Leaving home and freshly mown lawns is always hard but the Western districts of Victoria were particularly beautiful. My friends who live near Cavendish have a large garden at their 'Wakefield Park' farm. It is open to the public so has to be kept 'up to the mark' all the time. There is always some new project under way. They have standards to which I can only aspire!
A lovely feature of the garden is the grandchildrens' trees. Each one has a different variety and they
are all very interested in watching them grow and develop into lovely specimens.
The very old eucalypts add a backdrop to the garden.
Walking around their garden at dusk after a long drive was both envirogating and inspiring. People only learn what is relevnt at the time and is of interest to them. I absolutely wanted to know the names and growing behaviours of endless roses and shrubs. Good teachers do not thwart learning. A glass of wine probably gave her patience. How lovely to drive away early the following morning enthused and relaxed.
I had seriously considered flying to Mt. Gambier, as particularly the drive home after teaching is a long haul. As I dislike flying avoiding two flights was a good option and catching up with old friends should never be postponed.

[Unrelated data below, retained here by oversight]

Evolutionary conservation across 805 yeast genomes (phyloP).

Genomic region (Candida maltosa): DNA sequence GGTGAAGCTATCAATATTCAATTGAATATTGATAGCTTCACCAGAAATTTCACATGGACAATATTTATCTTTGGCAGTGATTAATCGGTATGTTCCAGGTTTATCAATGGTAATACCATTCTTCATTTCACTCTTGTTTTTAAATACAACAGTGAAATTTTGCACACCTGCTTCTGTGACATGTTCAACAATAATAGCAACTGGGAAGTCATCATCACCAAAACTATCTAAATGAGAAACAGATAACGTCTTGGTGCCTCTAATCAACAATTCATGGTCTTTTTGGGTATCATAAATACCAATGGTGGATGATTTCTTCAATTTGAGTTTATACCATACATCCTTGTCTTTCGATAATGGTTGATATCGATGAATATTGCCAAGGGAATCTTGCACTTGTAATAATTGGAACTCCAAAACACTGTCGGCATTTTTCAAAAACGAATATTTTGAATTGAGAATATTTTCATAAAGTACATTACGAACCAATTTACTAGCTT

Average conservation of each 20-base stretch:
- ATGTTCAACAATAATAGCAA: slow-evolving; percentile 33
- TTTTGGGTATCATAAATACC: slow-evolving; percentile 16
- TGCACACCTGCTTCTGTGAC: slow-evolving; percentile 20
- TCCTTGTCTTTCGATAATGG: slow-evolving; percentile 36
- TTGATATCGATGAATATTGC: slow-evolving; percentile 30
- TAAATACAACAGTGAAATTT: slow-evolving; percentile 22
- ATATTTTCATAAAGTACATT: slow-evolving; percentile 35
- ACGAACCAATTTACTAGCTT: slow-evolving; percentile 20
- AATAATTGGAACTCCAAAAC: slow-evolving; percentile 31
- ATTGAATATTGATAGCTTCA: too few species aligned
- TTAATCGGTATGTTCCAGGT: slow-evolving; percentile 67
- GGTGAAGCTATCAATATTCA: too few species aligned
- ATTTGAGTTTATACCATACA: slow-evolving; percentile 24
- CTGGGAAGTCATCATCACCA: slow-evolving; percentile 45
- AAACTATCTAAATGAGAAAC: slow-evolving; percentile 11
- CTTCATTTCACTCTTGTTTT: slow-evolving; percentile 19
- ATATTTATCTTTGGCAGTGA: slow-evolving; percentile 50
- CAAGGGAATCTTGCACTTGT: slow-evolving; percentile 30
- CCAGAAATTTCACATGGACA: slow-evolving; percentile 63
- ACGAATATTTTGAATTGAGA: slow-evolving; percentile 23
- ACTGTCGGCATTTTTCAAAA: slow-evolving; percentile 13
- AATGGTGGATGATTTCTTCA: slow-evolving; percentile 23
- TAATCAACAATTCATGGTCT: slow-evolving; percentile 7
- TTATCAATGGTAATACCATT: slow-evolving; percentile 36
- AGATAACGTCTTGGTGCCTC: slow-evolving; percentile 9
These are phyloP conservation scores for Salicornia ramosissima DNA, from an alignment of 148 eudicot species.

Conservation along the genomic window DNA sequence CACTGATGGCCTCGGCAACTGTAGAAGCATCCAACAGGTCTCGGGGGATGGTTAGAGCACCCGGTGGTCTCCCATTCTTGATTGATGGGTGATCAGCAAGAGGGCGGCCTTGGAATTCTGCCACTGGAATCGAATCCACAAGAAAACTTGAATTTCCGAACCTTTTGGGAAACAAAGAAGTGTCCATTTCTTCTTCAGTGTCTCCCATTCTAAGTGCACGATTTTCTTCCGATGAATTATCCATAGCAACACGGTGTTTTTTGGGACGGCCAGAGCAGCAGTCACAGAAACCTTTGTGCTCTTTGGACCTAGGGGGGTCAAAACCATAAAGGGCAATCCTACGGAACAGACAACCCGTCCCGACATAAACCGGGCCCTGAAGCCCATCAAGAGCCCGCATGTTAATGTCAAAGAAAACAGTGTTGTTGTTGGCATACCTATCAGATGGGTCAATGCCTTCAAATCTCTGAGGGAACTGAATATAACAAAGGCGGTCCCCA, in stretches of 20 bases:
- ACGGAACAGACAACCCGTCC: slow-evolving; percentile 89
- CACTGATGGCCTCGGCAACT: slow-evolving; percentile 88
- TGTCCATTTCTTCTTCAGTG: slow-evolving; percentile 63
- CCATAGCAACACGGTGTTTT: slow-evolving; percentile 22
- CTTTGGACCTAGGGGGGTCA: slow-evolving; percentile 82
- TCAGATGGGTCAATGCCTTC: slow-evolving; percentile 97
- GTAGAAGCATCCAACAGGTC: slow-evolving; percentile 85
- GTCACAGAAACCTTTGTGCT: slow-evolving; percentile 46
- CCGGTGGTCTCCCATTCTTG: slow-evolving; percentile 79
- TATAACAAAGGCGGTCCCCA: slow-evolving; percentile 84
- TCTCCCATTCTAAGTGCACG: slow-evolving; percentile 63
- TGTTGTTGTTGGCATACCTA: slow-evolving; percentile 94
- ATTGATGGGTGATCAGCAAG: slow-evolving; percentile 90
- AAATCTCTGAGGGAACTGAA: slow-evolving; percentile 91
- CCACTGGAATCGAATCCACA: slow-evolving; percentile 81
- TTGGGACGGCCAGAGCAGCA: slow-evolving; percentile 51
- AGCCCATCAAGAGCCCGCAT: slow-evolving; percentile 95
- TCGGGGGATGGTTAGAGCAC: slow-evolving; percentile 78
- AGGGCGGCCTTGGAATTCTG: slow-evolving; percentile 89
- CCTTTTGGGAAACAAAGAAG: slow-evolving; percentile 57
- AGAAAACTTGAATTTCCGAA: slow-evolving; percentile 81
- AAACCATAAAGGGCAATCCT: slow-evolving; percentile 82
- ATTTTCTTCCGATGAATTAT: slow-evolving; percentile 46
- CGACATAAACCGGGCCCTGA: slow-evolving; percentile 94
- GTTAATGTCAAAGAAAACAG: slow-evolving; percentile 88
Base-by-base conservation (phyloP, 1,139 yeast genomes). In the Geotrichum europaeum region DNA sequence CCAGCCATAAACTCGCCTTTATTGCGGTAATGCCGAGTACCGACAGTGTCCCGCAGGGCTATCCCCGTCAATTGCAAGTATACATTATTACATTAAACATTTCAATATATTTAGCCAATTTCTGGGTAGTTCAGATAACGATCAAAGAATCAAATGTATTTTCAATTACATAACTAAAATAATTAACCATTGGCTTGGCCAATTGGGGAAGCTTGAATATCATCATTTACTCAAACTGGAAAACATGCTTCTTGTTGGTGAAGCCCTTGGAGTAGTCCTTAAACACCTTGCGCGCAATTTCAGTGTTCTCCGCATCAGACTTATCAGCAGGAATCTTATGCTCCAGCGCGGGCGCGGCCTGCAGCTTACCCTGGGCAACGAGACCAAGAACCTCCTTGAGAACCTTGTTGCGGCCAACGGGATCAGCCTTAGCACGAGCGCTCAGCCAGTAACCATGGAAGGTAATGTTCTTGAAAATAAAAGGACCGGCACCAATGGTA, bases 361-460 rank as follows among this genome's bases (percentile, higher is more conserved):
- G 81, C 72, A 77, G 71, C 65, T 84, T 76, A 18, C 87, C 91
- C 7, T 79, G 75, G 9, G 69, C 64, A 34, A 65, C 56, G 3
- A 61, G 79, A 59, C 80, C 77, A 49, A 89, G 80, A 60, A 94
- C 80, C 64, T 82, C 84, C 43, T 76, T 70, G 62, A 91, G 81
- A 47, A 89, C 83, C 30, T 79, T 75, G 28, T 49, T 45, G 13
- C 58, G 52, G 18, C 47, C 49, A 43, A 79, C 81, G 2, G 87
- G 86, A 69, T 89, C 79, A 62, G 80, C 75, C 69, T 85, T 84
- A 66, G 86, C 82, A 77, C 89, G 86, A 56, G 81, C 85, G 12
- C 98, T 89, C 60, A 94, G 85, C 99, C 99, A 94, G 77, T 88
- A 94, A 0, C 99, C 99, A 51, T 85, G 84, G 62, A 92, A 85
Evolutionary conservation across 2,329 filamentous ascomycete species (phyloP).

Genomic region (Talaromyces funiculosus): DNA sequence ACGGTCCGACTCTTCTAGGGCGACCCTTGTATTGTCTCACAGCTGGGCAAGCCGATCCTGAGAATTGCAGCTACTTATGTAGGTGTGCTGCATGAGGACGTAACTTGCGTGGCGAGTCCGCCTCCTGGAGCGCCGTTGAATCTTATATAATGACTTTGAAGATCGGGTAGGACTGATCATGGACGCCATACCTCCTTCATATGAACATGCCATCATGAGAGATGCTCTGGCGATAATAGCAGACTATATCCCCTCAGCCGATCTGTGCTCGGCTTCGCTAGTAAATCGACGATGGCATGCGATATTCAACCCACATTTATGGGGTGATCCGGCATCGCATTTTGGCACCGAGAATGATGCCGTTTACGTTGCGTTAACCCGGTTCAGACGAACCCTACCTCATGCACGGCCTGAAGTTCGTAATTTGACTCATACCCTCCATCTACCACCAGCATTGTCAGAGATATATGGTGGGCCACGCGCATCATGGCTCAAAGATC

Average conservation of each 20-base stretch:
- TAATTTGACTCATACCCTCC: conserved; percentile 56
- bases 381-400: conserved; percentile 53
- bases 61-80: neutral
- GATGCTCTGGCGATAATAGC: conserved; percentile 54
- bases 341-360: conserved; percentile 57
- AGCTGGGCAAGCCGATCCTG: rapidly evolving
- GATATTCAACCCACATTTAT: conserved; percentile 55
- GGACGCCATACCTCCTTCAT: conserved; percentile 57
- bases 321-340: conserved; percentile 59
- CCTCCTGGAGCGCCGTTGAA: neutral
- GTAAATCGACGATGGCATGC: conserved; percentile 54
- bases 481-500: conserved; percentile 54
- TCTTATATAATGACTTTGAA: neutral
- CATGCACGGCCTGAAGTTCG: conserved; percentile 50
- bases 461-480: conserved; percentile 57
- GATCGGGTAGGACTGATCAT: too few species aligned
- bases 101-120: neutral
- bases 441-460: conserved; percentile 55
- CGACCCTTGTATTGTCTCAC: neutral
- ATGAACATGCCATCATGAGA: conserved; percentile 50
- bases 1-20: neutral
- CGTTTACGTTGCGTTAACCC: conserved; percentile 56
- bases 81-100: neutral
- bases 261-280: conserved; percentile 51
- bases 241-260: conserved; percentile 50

The filtered light reminded me of the stream garden at the Getty Centre in L.A.
This 'feature' was created ten years ago to celebrate 30 year of marriage.
Simple yet charming.
The Glenelg highway from Ballarat to South Australia via Hamilton is full of interest and stunning views. Gradually the Grampians come into view after an hour and a half's drive from Ballarat.
Casterton and Coleraine both nestle in valleys. It was nice to see the dams full of water without serious flooding and the ground had tinges of green. Normally, at this time of year, the grass has burnt off to a brown colour under the unrelenting sun.
From stud sheep farmers in Cavendish to Mt. Gambier where friends have a developing flock of Dorpers (disapproved of by many sheep farmers). These are sheep that originated in South Africa and were first brought to Australia in 1996. They shed their wool so do not have to be sheared or treated for fly strike. They originated from Dorset Horn rams bred over Backheaded Persian ewes. The white Dorpers were out of white Van Roy sheep.
Each to his own!